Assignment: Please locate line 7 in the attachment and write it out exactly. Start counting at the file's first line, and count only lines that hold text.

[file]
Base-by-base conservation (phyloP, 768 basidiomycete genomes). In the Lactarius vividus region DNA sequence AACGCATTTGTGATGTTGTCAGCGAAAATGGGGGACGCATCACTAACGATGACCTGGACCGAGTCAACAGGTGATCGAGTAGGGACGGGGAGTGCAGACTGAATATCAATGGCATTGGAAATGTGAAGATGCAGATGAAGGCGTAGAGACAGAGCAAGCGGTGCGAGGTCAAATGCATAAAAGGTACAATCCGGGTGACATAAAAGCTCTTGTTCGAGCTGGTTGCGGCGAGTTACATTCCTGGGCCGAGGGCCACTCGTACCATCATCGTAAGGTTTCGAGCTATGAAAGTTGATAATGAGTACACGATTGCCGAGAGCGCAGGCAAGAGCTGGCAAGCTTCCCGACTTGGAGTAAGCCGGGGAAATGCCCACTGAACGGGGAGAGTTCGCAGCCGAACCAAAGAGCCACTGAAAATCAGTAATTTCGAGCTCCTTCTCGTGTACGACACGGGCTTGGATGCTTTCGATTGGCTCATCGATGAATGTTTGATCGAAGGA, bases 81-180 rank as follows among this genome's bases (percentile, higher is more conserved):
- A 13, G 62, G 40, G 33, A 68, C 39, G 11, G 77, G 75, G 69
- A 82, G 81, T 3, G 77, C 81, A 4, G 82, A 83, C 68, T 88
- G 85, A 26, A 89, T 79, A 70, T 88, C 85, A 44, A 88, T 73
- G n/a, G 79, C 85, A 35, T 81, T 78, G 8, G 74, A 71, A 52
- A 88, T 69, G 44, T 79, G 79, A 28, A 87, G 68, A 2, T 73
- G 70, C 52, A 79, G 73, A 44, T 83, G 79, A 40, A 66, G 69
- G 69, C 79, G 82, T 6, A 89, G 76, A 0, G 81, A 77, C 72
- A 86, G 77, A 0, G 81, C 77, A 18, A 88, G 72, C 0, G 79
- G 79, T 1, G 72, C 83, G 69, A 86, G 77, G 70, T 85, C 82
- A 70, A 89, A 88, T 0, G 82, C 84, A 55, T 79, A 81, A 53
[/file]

- G 70, C 52, A 79, G 73, A 44, T 83, G 79, A 40, A 66, G 69